The fallout from the low price of oil is continuing to have an impact on families in Alberta and Saskatchewan, driving delinquency rates way up, says one credit service.

Equifax Canada says the delinquency rate in Alberta has jumped to 1.4 percent, up by about 40.3 percent a year ago.

Saskatchewan’s delinquency rate also went up and is at 1.2 percent, a gain of about 22.7 percent.

Officials say that while those rates are still relatively low, they do show the impact of the downturn in the oil-producing regions.

As for Calgary's increase, Angela Lock, an insolvency trustee with Grant Thornton, says that it is not surprising to see. "We're seeing a alot of indviduals at our office that are facing financial crisis. For a lot of them, their EI has run out, they're living with family and there's nothing that they can do to get out of the debt and move forward.

"They're all hoping to receive an income from somewhere and they're applying jobs and that sort of thing."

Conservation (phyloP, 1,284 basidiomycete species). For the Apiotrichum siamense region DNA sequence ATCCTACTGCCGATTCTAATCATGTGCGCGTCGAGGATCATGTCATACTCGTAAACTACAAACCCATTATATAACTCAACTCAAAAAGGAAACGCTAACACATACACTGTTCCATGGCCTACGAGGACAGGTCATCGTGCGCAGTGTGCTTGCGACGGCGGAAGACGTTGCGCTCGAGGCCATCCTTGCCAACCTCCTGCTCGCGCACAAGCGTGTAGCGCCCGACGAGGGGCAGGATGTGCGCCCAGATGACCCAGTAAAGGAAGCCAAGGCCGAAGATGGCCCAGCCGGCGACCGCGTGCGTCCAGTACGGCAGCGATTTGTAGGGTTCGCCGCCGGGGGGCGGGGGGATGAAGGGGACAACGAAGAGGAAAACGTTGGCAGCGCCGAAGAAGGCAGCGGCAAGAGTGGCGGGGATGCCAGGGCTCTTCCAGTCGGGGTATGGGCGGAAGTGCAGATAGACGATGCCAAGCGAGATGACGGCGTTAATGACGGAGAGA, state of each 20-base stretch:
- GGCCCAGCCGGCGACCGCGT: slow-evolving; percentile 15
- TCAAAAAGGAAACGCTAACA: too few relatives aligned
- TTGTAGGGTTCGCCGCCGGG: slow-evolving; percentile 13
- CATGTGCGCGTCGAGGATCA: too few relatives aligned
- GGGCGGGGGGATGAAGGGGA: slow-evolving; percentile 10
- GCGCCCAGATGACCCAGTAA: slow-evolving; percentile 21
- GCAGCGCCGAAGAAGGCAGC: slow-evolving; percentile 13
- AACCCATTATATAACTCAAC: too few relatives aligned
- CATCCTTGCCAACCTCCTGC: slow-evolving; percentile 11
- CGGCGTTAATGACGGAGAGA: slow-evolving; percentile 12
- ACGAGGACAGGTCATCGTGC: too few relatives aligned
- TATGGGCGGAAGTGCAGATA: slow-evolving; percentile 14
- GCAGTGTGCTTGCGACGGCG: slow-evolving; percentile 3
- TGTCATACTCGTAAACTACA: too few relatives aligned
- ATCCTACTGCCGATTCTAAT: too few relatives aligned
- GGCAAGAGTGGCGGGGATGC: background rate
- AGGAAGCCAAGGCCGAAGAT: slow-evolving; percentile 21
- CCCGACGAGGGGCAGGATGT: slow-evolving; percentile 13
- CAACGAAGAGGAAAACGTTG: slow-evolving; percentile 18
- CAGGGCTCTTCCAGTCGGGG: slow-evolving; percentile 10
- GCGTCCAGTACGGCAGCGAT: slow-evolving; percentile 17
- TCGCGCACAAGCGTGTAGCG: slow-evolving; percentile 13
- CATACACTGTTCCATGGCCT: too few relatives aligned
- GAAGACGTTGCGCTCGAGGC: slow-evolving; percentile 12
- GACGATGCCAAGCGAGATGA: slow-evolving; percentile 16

The national rate has also moved up, climbing 4.1 percent to 1.1 percent.

Experts say that the delinquency rates are considerably higher among those aged 18 to 25 as opposed to seniors.

Lock says that that is also a sign of younger Canadians not planning as well for the future as they should. "We're not used to this sort of thing. We're used to jobs being at our feet and being able to walk across the street if we aren't happy and make more money. It's a bit of a planning issue as well."

"For the most part, older Canadians have always demonstrated an ability to handle their spending and what they owe. Millennials should be reminded to practice good budget and money management habits," said Regina Malina senior director of decision insights at Equifax Canada.

According to data compiled by Equifax, the amount Canadians owe increased to $1.66 trillion in the second quarter, up 6.3 per cent compared with a year ago.

The credit monitoring agency said instalment loans, auto loans and mortgage sectors had significant increases of 7.8 percent, 7.6 percent and 7.6 percent year-over-year, respectively.

Excluding mortgages, consumers owed on average $21,878, up 3.4 percent from a year ago.

(With files from The Canadian Press)